Willow Robinson Breaks Down Modern-Day Societal Standards With, "Weight of the World"


From Los Angeles to Hay-on-Wye, and back to LA, the Singer/Songwriter and Artist Willow Robinson releases a thrilling Alternative-Pop anthem titled, "Weight of the World."

After dropping his life in London and the rest of the UK, Willow Robinson took his career by storm and pushed full throttle into his own music.


Releasing the last installment of 4 EP's, "Fall" follows "Winter," "Spring," and "Summer," encapsulating the entire upcoming album, "Seasons."

Taking a listen to the second track of his EP "Fall," "Weight of the World" brings listeners through a realistic storyline reflecting society's new norms and the inevitable weight that sits on our shoulders while attempting to reach unrealistic standards of beauty. Through gripping Alternative-Pop/Rock instrumentals, the track blasts through as a soundtrack to our everyday lives. 

"Weight of the World" begins with filtered staccato rhythm guitar and Willow Robinson's powerful vocals resembling Imagine Dragons' Dan Reynolds. We can feel Robinson's LA influence through the addition of blissful droning electric guitar that naturally transcends the listener above this plane. The song's gripping synths and airy drum patterns make for an empowering experience with each intricate transition and soulful instrumental. 

Willow Robinson continues to sing a story of trudging through society's man-made mud that sinks us deeper into unrealistic expectations of beauty. Leaving the last half of the song to the thrilling Rock-inspired instrumentals and whaling electric guitar, we can't get enough of Willow Robinson's powerhouse vocals and his equally engaging instrumentals that change like the seasons.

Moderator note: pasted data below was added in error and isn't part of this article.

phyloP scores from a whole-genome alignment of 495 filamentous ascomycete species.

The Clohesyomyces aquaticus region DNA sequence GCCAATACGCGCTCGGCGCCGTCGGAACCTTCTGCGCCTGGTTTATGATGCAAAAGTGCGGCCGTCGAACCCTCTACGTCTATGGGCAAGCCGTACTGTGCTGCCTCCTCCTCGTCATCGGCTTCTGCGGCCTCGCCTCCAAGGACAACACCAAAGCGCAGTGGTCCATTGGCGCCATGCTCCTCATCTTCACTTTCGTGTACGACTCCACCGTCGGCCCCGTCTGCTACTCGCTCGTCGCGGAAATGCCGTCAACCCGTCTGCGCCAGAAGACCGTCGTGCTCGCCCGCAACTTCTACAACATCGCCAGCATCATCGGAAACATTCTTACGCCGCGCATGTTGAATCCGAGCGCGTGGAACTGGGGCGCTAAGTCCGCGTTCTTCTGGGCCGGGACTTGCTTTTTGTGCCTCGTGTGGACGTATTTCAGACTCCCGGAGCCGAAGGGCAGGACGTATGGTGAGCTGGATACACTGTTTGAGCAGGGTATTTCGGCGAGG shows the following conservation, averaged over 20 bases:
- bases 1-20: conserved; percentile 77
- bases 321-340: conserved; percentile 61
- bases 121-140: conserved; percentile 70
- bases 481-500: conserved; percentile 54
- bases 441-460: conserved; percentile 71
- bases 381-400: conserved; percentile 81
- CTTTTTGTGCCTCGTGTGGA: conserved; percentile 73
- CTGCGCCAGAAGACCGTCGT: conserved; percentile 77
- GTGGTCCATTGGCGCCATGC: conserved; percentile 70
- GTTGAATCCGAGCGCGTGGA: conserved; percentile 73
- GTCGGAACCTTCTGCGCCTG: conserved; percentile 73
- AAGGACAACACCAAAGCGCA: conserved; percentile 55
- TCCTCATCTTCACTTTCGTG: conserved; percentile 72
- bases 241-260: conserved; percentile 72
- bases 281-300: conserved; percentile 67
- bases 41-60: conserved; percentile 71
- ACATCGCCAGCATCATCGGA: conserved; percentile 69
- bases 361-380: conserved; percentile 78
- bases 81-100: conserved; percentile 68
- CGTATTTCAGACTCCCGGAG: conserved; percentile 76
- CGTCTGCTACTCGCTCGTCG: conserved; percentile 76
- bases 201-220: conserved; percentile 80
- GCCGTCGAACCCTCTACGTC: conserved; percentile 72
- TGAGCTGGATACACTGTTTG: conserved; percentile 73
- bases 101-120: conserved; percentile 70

"Weight of the World" takes listeners through the depths of our psyche and picks apart modern-day standards that social media has created, while Willow Robinson offers listeners a slice of sanity by reminding them that the weight on our shoulders is a universal feeling.





We appreciate your heavy yet highly realistic lyricism within your song, "Weight of the World." Could you take us through what inspired your message within this track?

The song is about dating a girl who portrayed our relationship as rose-tinted on social media, but in actual fact, it was far from a dream. It's about the fake nature of how we portray ourselves online. ‘She’s tricking them with candy, but its really only raw meat’ is the line that illuminates what I'm trying to say. This message is coupled with the fact that I was in love with this girl and she was leaving me at a really difficult time in my life, where it felt like the weight of the world was on my shoulders. Writing and recording it was the only way to endure the pain I was feeling.  Your instrumentation and production within "Weight of the World" are truly exhilarating. What sort of genre would you say this track falls under, seeing as you place thrilling Rock instrumentals and a dash of Alt-Pop?